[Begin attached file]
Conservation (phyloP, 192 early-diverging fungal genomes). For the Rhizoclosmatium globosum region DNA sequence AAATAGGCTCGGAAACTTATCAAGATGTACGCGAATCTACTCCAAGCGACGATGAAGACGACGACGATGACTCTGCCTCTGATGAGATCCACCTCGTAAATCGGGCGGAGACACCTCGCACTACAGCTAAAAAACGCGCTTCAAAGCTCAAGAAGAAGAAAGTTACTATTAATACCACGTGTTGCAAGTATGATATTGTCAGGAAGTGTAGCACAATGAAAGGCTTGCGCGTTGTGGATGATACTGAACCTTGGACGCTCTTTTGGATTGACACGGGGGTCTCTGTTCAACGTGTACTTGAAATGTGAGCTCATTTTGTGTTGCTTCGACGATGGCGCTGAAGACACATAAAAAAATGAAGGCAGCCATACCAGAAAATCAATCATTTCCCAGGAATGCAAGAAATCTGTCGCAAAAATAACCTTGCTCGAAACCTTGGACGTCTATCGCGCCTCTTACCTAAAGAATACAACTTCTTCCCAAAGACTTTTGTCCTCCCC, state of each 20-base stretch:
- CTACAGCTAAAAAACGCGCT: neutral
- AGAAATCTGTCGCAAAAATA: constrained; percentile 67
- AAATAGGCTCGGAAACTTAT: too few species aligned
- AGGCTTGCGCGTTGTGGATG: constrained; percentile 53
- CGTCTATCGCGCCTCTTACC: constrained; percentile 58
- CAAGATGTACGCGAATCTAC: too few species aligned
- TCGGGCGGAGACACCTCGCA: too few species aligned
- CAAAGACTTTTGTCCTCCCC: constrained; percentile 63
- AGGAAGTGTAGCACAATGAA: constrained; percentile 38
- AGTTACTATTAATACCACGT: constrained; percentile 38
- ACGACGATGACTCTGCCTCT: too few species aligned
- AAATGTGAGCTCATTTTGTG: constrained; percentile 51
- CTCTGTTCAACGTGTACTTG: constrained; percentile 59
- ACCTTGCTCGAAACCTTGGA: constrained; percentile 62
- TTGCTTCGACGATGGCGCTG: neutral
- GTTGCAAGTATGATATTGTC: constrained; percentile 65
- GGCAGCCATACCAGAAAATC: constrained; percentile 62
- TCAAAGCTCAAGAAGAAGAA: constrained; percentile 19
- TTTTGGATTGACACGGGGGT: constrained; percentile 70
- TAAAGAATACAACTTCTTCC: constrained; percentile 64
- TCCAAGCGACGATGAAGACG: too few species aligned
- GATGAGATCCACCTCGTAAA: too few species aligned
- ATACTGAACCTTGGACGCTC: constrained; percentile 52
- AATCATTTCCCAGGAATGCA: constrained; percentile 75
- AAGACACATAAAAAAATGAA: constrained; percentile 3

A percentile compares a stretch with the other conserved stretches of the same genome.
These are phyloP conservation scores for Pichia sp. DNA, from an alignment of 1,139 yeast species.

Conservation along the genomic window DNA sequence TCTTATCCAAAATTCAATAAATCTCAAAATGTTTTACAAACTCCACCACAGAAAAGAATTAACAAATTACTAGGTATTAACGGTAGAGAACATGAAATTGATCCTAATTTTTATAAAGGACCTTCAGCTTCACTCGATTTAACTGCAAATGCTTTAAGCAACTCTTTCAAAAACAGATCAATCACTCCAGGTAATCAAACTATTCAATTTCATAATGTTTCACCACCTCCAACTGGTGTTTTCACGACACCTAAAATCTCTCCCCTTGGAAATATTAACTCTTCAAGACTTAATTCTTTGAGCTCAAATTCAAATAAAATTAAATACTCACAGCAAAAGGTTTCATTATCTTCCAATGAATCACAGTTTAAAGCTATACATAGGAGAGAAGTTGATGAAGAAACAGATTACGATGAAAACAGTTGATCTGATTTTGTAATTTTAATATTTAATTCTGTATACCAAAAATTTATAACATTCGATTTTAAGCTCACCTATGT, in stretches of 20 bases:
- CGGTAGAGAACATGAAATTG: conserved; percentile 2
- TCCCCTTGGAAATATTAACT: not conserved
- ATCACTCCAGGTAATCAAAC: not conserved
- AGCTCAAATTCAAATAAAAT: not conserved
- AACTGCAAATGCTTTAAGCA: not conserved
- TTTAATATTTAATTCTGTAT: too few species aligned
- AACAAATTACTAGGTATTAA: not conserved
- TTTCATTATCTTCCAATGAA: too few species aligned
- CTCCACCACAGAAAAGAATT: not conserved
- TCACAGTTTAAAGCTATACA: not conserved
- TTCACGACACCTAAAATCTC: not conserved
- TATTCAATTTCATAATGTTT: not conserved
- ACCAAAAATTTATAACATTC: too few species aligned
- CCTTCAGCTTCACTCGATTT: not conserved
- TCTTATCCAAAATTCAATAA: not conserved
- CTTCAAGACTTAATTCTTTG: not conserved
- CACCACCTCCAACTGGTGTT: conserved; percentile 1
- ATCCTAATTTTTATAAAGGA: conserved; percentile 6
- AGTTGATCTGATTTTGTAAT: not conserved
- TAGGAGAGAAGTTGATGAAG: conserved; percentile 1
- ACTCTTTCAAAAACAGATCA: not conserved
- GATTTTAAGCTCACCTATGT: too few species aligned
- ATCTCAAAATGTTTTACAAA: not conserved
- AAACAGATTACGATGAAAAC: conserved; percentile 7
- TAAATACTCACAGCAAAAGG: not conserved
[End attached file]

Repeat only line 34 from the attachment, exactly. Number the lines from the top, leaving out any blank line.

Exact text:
- AACTGCAAATGCTTTAAGCA: not conserved